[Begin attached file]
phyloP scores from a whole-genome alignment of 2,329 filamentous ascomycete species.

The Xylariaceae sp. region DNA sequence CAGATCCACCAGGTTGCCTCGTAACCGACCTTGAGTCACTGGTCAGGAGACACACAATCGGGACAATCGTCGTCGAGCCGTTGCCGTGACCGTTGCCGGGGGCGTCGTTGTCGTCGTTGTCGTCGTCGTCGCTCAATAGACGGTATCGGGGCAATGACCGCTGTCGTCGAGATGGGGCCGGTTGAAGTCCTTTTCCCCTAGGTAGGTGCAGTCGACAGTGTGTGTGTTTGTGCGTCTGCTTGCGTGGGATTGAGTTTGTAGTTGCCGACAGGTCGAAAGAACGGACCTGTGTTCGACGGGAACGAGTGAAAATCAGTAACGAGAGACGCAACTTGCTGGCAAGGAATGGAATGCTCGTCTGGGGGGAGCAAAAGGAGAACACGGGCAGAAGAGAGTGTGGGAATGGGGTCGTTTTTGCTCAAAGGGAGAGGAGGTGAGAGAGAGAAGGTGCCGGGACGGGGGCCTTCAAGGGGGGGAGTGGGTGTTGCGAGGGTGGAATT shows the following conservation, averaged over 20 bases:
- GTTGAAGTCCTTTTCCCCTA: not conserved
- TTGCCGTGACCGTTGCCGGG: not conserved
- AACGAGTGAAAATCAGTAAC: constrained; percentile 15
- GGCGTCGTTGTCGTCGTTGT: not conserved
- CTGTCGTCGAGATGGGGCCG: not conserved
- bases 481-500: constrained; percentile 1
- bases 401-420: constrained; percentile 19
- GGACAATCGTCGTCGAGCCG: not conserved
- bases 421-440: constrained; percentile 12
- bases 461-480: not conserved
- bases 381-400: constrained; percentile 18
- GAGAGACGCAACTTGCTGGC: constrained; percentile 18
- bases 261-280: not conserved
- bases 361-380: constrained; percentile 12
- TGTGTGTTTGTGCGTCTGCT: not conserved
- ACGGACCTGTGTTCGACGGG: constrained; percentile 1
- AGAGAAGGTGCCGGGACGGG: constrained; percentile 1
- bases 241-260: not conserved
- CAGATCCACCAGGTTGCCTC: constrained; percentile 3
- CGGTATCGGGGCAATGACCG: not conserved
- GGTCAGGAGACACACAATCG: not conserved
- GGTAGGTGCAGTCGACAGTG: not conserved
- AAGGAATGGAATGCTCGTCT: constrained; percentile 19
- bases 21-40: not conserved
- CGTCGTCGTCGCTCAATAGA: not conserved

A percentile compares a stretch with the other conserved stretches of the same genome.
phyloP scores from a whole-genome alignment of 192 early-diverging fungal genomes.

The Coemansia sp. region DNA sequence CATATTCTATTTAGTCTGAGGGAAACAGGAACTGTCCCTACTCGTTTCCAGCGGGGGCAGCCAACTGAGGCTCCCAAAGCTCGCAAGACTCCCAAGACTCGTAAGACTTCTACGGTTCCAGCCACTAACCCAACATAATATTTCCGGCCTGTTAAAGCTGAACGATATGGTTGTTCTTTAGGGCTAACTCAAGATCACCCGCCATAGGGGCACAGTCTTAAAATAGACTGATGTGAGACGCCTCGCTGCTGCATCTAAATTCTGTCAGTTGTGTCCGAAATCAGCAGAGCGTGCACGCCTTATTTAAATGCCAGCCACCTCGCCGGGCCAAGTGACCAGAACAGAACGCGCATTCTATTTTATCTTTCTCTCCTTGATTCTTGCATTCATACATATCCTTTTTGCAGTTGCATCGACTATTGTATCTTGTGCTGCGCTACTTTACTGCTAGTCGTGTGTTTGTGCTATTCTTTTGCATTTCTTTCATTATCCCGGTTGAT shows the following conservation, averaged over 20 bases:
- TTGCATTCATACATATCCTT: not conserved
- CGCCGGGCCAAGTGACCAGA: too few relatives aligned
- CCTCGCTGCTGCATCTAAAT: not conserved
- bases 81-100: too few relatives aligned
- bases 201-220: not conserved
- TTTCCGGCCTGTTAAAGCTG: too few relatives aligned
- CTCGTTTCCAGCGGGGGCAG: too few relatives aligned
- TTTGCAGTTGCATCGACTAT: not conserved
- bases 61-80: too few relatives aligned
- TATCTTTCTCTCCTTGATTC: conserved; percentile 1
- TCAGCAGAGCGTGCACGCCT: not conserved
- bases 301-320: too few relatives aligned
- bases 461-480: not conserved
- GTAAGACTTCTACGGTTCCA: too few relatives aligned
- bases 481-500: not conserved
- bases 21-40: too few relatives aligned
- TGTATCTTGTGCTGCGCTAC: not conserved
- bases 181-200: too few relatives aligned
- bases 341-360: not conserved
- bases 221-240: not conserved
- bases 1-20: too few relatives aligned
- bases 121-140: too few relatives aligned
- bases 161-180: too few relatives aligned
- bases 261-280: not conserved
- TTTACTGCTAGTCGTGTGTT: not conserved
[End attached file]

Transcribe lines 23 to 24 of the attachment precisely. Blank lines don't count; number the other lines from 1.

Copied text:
- GGTCAGGAGACACACAATCG: not conserved
- GGTAGGTGCAGTCGACAGTG: not conserved